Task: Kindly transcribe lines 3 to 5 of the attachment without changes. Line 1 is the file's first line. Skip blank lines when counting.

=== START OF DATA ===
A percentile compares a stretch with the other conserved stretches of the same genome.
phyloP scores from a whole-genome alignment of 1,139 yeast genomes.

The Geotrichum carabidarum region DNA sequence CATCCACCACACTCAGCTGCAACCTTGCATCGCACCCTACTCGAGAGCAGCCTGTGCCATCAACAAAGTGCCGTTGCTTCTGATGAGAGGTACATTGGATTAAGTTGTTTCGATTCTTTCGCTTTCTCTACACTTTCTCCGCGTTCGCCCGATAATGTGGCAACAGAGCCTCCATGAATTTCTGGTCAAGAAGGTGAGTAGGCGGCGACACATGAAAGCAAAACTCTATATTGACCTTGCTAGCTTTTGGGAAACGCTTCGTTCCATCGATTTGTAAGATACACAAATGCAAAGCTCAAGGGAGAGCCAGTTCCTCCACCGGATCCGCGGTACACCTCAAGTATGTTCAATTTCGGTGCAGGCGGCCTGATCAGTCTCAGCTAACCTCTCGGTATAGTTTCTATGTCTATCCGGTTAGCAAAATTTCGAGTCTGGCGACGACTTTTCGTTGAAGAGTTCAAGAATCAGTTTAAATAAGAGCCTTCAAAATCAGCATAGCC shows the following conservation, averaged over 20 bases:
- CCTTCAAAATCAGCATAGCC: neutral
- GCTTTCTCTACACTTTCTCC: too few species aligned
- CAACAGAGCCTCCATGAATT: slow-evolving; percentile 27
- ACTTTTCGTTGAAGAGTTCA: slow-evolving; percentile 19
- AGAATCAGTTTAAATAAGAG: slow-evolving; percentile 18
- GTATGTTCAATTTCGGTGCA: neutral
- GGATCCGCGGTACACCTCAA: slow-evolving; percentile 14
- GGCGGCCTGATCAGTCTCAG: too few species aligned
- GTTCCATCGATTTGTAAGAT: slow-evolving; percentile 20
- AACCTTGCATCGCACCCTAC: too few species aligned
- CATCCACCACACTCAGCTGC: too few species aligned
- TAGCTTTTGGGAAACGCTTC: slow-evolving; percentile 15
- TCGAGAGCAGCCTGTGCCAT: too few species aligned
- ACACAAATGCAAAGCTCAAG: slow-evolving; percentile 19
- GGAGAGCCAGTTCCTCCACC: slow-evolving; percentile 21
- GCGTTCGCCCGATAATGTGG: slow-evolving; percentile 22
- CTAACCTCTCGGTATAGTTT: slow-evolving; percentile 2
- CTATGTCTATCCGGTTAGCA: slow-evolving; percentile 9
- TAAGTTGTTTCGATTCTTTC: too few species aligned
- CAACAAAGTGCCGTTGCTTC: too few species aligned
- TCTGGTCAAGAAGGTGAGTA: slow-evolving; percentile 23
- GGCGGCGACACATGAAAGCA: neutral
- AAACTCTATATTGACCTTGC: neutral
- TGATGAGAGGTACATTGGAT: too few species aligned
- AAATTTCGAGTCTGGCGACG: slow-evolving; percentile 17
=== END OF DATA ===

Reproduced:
The Geotrichum carabidarum region DNA sequence CATCCACCACACTCAGCTGCAACCTTGCATCGCACCCTACTCGAGAGCAGCCTGTGCCATCAACAAAGTGCCGTTGCTTCTGATGAGAGGTACATTGGATTAAGTTGTTTCGATTCTTTCGCTTTCTCTACACTTTCTCCGCGTTCGCCCGATAATGTGGCAACAGAGCCTCCATGAATTTCTGGTCAAGAAGGTGAGTAGGCGGCGACACATGAAAGCAAAACTCTATATTGACCTTGCTAGCTTTTGGGAAACGCTTCGTTCCATCGATTTGTAAGATACACAAATGCAAAGCTCAAGGGAGAGCCAGTTCCTCCACCGGATCCGCGGTACACCTCAAGTATGTTCAATTTCGGTGCAGGCGGCCTGATCAGTCTCAGCTAACCTCTCGGTATAGTTTCTATGTCTATCCGGTTAGCAAAATTTCGAGTCTGGCGACGACTTTTCGTTGAAGAGTTCAAGAATCAGTTTAAATAAGAGCCTTCAAAATCAGCATAGCC shows the following conservation, averaged over 20 bases:
- CCTTCAAAATCAGCATAGCC: neutral
- GCTTTCTCTACACTTTCTCC: too few species aligned